Apple is taking a dramatic step to address what has become an increasingly concerning vaping problem.
The tech giant confirmed to Axios on Friday that it plans to remove all 181 apps in its App Store that in some way relate to vaping. By Friday morning, the company said, all the apps would be removed and iPhone or iPad users will no longer be able to download them.
In a statement to Axios, Apple said it has updated its App Store Review Guidelines to now ban apps "encouraging or facilitating" the use of vaping products. The company justified its decision by pointing to the Centers for Disease Control (CDC) and American Heart Association, which have both called vaping products "a public health crisis and a youth epidemic."
"We agree," Apple said in its statement.
The move follows reports that 42 people have died due to vaping-related lung illnesses. Those people, many of whom were young and used vaping cartridges with THC in them, developed serious lung problems from vaping. In some cases, they didn't even vape often before the problems occurred.
The decision to remove the apps is being pitched by Apple as a way for the company to stand up to a health crisis and do its part to help people. And Apple may be right about that. But it also highlights the kind of power Apple wields over developers and its App Store.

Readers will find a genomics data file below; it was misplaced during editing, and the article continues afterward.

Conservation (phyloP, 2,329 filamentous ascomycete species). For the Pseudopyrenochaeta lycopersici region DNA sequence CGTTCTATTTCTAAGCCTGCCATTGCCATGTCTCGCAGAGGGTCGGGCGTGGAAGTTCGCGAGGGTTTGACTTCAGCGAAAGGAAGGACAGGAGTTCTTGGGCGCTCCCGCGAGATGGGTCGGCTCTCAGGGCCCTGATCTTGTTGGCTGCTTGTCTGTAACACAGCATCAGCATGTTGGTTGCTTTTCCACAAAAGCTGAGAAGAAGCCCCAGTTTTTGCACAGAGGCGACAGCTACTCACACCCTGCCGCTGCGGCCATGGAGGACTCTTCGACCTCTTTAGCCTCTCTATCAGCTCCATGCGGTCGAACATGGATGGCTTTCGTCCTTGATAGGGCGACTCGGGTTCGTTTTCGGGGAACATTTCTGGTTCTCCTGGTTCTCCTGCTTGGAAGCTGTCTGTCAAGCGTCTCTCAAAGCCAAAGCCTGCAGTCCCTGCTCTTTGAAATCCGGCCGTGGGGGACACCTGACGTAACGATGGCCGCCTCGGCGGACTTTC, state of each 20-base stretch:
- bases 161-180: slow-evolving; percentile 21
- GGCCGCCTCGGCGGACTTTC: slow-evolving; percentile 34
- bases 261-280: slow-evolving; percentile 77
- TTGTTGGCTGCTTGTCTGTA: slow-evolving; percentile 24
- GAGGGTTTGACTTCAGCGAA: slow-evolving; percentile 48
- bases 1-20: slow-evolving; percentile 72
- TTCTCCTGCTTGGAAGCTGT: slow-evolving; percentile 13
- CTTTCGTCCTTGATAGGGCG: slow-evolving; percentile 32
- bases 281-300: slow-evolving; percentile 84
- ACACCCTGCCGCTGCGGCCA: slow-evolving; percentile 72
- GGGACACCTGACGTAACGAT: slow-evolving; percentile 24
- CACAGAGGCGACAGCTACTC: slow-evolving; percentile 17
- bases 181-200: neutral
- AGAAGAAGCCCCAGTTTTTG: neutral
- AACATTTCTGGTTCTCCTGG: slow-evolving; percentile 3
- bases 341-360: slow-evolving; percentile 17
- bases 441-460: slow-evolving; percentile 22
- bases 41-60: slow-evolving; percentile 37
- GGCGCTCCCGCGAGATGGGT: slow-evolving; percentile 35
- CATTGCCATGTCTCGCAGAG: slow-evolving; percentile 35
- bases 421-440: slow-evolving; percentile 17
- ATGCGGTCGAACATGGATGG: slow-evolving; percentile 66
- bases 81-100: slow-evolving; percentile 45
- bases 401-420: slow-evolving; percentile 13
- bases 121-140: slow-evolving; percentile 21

Apple's App Store guidelines have come under fire for years from critics who complain that Apple's policies can be too stringent or difficult to understand. In some cases, Apple has been criticized for banning apps or not allowing them into the store, and not providing enough information on why.
For developers who may have been generating income off those apps, that revenue stream is now gone. Some of those developers can generate revenue from Android since, as of this writing, the search giant's Google Play marketplace still allows both free and paid vaping apps.
Still, in the world of apps, Apple's App Store is the place developers can stand to make significant sums of cash. Getting banned from the marketplace can be disastrous.
But, alas, Apple's App Store is the iPhone maker's marketplace. And for now, the company can do what it wants. And when it wants to help address a growing health concern in the U.S., it can do so. And on Friday, it did just that.